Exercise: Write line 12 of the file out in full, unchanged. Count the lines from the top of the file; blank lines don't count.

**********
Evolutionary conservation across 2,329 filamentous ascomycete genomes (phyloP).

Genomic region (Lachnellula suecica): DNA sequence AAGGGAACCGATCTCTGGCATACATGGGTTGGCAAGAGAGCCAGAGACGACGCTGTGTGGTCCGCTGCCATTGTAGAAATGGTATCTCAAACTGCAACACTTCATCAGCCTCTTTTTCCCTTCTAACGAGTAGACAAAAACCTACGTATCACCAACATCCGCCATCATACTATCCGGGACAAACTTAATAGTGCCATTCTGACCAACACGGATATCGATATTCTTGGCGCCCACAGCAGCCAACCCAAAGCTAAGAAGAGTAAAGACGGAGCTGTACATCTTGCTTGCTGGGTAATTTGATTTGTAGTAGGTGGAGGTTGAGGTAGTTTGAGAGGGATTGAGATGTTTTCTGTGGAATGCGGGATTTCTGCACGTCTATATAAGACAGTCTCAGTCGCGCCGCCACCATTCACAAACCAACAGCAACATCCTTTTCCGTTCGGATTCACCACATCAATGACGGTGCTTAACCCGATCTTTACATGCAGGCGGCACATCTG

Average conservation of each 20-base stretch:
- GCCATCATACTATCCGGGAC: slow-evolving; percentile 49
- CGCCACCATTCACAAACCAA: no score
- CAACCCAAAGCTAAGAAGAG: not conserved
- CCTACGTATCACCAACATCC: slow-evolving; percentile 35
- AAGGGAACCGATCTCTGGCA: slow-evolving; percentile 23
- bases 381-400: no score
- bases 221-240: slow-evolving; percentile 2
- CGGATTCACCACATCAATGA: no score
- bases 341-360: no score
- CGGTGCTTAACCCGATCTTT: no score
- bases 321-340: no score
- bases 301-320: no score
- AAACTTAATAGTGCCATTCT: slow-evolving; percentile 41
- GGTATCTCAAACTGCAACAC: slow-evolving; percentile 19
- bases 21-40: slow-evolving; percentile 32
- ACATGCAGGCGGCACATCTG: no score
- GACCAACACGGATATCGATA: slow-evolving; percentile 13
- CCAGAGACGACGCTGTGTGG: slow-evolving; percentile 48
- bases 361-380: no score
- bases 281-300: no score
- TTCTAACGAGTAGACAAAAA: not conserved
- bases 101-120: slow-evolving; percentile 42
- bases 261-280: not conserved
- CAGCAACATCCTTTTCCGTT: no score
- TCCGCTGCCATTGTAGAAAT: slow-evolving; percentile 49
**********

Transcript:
- bases 341-360: no score